Ed Driscoll

And That's The Question, Isn't It?

With Al Sharpton threatening to “close this city down”, Michelle Malkin asks, why is Al “still welcome in polite society?”

As I wrote just this past week, linking to my article on the topic from a few years ago in The New Partisan:

From politicians such as Al Sharpton, Robert Byrd and John Kerry to artists such as Michael Moore and Philip Johnson, it’s amazing what you can get away with in your salad days as long as you emerge with the right politics afterwards.

Michelle writes, “Some readers wonder why I continue to write about the Sharpton-MSM lovefest. Why? Because the enablers deserve to be held responsible and shamed publicly until they stop.”

Since the modern MSM has not a molecule of shame in their collective nervous system, I’m not sure if that’s possible. Besides, as Mark Steyn notes, it suffers from an enormous moral inversion:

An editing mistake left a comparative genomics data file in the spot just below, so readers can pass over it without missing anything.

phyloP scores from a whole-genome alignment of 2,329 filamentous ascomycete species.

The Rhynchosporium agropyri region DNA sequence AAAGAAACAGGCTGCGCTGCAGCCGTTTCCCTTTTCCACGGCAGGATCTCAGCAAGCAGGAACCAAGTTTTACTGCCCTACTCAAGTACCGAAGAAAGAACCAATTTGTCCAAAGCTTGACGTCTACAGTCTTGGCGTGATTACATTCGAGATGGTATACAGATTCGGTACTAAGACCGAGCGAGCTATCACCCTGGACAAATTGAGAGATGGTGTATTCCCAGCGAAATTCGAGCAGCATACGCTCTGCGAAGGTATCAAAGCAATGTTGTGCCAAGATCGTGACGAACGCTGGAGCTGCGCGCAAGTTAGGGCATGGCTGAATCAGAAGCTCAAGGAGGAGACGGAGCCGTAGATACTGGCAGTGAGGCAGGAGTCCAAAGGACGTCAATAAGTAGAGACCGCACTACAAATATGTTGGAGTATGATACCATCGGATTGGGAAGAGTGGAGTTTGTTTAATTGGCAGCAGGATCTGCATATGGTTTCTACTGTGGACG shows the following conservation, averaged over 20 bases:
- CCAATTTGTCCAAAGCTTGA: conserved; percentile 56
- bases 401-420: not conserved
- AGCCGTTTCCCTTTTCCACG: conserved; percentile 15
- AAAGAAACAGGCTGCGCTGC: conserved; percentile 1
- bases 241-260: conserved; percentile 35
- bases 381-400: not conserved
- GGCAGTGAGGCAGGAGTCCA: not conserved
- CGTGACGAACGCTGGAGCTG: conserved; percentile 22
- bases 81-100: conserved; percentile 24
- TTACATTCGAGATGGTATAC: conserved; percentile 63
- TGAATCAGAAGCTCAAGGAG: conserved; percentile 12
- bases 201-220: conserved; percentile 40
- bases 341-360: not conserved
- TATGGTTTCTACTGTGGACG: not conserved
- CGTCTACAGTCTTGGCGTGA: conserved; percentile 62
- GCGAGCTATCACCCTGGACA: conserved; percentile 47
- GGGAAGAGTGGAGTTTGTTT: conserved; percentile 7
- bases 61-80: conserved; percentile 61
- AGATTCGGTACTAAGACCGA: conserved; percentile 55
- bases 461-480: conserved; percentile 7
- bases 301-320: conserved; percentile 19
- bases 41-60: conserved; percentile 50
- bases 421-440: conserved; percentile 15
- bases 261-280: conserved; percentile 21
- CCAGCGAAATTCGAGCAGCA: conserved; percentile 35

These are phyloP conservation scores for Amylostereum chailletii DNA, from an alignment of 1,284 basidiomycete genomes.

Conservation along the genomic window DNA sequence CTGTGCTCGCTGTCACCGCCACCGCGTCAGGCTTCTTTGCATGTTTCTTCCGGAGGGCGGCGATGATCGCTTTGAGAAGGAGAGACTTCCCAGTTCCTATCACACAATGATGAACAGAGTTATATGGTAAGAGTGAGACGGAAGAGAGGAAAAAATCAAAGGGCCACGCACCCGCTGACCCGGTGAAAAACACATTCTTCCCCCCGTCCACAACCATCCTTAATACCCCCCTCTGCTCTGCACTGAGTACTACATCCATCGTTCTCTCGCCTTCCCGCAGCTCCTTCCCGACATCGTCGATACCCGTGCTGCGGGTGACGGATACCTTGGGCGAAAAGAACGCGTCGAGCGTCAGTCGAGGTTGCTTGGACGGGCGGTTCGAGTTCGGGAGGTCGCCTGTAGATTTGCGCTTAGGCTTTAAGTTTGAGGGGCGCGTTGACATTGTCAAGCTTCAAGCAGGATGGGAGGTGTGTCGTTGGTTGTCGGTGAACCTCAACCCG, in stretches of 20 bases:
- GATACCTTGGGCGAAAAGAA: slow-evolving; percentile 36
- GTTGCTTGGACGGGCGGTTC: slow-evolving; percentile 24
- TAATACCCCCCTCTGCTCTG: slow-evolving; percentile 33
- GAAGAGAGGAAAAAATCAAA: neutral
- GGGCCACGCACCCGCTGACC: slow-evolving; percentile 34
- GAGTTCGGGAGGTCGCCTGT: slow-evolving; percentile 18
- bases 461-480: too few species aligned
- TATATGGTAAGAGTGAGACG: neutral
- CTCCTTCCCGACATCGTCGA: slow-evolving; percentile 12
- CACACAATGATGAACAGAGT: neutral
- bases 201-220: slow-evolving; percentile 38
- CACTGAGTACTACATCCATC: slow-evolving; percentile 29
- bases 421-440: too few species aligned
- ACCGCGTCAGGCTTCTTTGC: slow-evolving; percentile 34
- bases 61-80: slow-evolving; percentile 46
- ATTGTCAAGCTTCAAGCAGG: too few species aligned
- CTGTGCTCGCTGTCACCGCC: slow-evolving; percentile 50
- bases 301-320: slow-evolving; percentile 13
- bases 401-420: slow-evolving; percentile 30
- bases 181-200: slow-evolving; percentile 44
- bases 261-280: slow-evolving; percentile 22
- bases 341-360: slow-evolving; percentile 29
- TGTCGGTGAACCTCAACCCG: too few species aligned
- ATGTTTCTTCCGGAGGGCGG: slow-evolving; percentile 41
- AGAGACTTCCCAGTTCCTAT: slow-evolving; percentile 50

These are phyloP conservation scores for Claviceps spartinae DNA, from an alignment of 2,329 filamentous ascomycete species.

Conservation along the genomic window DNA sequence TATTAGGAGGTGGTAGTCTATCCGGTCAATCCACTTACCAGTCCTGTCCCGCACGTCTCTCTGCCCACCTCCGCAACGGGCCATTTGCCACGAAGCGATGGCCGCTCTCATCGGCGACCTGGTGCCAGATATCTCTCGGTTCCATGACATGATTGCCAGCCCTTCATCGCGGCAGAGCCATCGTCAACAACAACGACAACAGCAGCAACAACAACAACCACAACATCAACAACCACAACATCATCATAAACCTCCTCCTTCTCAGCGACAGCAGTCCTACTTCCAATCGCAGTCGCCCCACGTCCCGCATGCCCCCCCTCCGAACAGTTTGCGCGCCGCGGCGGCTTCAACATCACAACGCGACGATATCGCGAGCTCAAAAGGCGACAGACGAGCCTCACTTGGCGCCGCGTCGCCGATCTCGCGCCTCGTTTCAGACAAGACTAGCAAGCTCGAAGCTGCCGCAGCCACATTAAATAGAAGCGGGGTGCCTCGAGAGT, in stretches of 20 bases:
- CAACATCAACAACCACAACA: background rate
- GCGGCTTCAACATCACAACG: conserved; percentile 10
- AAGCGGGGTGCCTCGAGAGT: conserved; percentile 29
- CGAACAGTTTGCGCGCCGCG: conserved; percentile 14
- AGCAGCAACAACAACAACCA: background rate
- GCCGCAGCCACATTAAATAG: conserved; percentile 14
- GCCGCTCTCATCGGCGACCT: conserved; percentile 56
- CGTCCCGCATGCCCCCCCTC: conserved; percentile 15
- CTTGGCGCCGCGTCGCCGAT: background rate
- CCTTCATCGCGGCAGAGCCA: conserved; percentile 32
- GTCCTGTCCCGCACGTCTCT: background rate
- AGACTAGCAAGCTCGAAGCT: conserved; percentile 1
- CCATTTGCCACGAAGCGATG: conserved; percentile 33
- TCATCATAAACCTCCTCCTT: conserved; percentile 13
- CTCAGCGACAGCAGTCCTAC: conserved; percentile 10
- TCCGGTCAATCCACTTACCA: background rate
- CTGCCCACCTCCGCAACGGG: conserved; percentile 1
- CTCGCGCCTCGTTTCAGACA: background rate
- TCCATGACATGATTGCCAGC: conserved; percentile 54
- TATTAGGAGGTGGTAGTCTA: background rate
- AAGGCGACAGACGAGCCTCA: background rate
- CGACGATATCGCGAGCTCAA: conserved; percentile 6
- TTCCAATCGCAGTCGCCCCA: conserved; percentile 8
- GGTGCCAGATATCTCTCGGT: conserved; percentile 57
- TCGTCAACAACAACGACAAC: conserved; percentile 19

In a scrupulously politically correct age, it’s not offensive to organize a “Kill the police!” demo or to preach that the government invented Aids in order to perpetrate an African-American genocide. You can pull that stuff and still be part of respectable society, hanging out with presidential candidates and whatnot. What’s grotesquely offensive is the chap who’s insensitive enough to point out such statements and associations.

Which is never more obvious in an election year, just as we saw in 2004, when it was the Swift Vets who were demonized by the media for pointing out John Kerry’s 1970s-era anti-American demagoguery, not the man actually made those remarks.

The MSM once had a monopoly on the past. Today, with that control broken, they get quite cross with whomever points out a leftist’s otherwise grandfathered radical chic past.

Update: Which may be why, as people abandon the MSM’s top down control of information, we’ve entered “The ‘Golden Age’ of Web news“.